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The use of long-run restrictions for the identification of technology shocks

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  • Neville Francis
  • Michael T. Owyang
  • Athena T. Theodorou

Abstract

We survey the recent empirical literature using long run restrictions to identify technology shocks. We provide an illustrative walkthrough of the long-run restricted vector autoregression (VAR) methodology in a bivariate framework. Additionally, we offer an alternative identification of technology shocks that can be imposed by restrictions on the long-run impulse responses. Our results from this methodology compare favorably to the empirical literature that uses structural VARs to identify technology.

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Bibliographic Info

Paper provided by Federal Reserve Bank of St. Louis in its series Working Papers with number 2003-010.

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Date of creation: 2003
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Publication status: Published in Federal Reserve Bank of St. Louis Review, November/December 2003, 85(6), pp. 53-66
Handle: RePEc:fip:fedlwp:2003-010

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Keywords: Business cycles ; Technology;

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  1. Uhlig, H.F.H.V.S., 1999. "What are the Effects of Monetary Policy on Output? Results from an Agnostic Identification Procedure," Discussion Paper 1999-28, Tilburg University, Center for Economic Research.
  2. Andrew Mountford & Harald Uhlig, 2009. "What are the effects of fiscal policy shocks?," Journal of Applied Econometrics, John Wiley & Sons, Ltd., vol. 24(6), pages 960-992.
  3. Canova, Fabio & Nicolo, Gianni De, 2002. "Monetary disturbances matter for business fluctuations in the G-7," Journal of Monetary Economics, Elsevier, vol. 49(6), pages 1131-1159, September.
  4. Robert G. King & Charles I. Plosser & James H. Stock & Mark W. Watson, 1987. "Stochastic Trends and Economic Fluctuations," NBER Working Papers 2229, National Bureau of Economic Research, Inc.
  5. Susanto Basu & John Fernald & Miles Kimball, 2002. "Are Technology Improvements Contractionary?," Harvard Institute of Economic Research Working Papers 1986, Harvard - Institute of Economic Research.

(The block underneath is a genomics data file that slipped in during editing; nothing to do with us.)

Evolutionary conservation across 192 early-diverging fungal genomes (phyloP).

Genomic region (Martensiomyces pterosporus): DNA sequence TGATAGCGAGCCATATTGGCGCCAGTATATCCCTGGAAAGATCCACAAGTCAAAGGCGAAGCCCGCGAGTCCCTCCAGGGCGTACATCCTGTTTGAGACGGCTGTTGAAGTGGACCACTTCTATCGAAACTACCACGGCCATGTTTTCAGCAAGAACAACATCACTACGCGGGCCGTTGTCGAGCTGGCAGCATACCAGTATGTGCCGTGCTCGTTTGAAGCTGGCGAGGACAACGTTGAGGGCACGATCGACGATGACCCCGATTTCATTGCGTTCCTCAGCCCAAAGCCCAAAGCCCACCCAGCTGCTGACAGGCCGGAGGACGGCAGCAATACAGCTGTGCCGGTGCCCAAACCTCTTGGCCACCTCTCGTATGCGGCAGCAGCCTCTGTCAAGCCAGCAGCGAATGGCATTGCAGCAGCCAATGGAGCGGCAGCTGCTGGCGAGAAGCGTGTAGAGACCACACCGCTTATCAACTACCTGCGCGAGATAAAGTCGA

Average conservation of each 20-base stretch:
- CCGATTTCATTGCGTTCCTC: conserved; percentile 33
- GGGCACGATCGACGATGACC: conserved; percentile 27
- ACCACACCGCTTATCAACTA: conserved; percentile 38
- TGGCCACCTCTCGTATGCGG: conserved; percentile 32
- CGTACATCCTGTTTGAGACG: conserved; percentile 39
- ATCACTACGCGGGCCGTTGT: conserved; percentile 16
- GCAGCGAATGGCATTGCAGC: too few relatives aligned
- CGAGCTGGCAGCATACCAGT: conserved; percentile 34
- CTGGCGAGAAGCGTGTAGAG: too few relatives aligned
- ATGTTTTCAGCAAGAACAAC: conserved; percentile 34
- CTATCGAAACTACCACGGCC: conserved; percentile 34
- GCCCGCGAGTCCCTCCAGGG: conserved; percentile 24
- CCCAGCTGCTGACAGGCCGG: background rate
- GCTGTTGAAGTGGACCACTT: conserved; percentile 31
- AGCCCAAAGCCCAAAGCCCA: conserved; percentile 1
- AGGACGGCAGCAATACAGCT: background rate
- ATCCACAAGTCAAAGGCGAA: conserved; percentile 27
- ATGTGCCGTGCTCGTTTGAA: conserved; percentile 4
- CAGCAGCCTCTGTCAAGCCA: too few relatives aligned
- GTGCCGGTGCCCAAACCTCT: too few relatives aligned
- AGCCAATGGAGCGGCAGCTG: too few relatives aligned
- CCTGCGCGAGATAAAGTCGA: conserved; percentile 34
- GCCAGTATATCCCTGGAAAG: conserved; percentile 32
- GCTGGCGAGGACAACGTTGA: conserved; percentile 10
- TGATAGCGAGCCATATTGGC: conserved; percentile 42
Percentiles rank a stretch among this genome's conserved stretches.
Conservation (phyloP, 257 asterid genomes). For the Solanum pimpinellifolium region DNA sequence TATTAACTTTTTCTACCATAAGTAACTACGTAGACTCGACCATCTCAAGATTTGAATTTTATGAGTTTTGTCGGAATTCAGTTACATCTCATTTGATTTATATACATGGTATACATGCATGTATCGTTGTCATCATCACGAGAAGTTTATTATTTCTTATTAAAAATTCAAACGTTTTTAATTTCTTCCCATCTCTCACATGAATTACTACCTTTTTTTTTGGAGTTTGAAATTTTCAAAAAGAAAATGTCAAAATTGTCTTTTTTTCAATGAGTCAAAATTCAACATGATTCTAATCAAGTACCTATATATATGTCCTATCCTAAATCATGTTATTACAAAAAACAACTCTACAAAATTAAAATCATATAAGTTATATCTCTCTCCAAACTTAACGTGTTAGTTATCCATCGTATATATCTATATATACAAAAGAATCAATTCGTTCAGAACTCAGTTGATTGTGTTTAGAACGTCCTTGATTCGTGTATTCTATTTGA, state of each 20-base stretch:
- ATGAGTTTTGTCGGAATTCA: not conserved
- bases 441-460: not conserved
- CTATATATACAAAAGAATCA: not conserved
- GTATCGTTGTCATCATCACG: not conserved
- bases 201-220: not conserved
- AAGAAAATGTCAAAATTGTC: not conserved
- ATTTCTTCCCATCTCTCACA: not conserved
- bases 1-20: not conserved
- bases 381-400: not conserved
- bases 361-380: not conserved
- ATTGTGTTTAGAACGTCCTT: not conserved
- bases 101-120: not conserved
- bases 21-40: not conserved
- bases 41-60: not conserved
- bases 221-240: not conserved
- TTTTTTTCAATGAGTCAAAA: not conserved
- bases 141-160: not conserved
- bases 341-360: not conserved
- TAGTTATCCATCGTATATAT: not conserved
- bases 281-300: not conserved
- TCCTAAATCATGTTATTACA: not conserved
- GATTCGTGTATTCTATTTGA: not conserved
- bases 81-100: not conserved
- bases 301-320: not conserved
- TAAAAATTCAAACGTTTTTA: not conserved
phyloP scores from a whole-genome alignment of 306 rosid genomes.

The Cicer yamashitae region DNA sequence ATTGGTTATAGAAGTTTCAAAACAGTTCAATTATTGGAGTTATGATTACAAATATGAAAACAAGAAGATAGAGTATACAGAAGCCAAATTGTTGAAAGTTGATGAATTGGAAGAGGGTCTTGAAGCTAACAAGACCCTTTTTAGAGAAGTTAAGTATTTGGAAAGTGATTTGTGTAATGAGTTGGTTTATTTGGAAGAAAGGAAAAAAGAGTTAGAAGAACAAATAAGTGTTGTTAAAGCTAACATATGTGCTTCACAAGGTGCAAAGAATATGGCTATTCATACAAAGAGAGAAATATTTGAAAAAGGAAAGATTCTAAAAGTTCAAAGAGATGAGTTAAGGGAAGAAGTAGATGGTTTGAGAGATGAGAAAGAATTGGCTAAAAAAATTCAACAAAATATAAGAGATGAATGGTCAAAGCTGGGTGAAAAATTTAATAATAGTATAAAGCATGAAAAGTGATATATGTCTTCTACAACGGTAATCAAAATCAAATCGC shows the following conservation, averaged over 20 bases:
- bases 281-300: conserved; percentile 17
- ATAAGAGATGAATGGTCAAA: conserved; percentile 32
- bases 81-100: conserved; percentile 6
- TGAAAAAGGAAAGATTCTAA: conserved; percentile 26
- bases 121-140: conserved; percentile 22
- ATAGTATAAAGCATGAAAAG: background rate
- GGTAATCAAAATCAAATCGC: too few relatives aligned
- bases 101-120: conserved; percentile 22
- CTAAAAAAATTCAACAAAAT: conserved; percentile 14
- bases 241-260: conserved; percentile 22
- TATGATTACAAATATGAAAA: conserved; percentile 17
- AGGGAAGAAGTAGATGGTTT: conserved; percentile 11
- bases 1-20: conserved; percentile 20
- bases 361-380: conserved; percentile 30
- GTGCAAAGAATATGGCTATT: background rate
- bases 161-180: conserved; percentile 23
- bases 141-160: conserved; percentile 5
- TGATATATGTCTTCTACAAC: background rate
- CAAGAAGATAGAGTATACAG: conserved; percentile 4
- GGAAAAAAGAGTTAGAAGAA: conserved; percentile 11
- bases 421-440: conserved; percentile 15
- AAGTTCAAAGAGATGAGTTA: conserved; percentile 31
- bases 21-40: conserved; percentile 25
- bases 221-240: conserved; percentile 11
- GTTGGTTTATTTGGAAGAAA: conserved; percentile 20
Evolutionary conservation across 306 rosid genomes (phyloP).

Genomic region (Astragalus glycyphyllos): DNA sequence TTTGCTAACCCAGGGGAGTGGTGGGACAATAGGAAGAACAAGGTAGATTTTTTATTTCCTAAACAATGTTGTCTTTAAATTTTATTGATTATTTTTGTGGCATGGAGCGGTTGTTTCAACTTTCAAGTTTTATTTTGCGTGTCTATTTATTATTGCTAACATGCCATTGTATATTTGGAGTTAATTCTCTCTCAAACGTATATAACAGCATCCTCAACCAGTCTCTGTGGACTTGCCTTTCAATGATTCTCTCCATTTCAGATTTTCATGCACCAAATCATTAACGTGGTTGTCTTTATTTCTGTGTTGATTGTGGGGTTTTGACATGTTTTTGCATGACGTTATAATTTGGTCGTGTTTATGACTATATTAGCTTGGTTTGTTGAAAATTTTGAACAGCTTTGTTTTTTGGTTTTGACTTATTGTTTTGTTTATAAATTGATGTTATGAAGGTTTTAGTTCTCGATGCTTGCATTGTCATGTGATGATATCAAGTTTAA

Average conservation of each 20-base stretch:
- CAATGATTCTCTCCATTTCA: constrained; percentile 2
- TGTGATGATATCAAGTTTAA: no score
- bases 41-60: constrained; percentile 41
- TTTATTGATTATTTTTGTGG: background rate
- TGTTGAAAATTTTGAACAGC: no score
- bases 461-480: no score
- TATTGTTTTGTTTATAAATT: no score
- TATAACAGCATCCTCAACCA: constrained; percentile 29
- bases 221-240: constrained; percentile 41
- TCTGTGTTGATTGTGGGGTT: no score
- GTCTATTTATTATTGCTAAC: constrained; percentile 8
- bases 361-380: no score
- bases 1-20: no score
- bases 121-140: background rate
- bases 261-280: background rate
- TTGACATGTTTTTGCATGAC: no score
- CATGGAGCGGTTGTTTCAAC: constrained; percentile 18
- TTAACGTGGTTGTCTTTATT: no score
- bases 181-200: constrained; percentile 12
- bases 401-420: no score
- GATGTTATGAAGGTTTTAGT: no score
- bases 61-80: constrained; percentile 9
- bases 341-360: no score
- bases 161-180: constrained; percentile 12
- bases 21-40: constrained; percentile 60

6. Jordi Gali, 1999. "Technology, Employment, and the Business Cycle: Do Technology Shocks Explain Aggregate Fluctuations?," American Economic Review, American Economic Association, vol. 89(1), pages 249-271, March.
  7. John Shea, 1998. "What Do Technology Shocks Do?," NBER Working Papers 6632, National Bureau of Economic Research, Inc.
  8. Robert E. Hall, 1986. "The Relation Between Price and Marginal Cost in U.S. Industry," NBER Working Papers 1785, National Bureau of Economic Research, Inc.
  9. Matthew D. Shapiro & Mark W. Watson, 1988. "Sources of Business Cycle Fluctuations," Cowles Foundation Discussion Papers 870, Cowles Foundation for Research in Economics, Yale University.
  10. Lawrence J. Christiano & Martin Eichenbaum & Robert Vigfusson, 2003. "What happens after a technology shock?," International Finance Discussion Papers 768, Board of Governors of the Federal Reserve System (U.S.).
  11. Blanchard, Olivier Jean & Quah, Danny, 1989. "The Dynamic Effects of Aggregate Demand and Supply Disturbances," American Economic Review, American Economic Association, vol. 79(4), pages 655-73, September.
  12. Evans, Charles L., 1992. "Productivity shocks and real business cycles," Journal of Monetary Economics, Elsevier, vol. 29(2), pages 191-208, April.
  13. Neville Francis & Valerie A. Ramey, 2002. "Is the Technology-Driven Real Business Cycle Hypothesis Dead?," NBER Working Papers 8726, National Bureau of Economic Research, Inc.
  14. Michael T. Owyang, 2002. "Modeling Volcker as a non-absorbing state: agnostic identification of a Markov-switching VAR," Working Papers 2002-018, Federal Reserve Bank of St. Louis.
  15. Faust, Jon, 1998. "The robustness of identified VAR conclusions about money," Carnegie-Rochester Conference Series on Public Policy, Elsevier, vol. 49(1), pages 207-244, December.
  16. Jon Faust, 1998. "The robustness of identified VAR conclusions about money," International Finance Discussion Papers 610, Board of Governors of the Federal Reserve System (U.S.).
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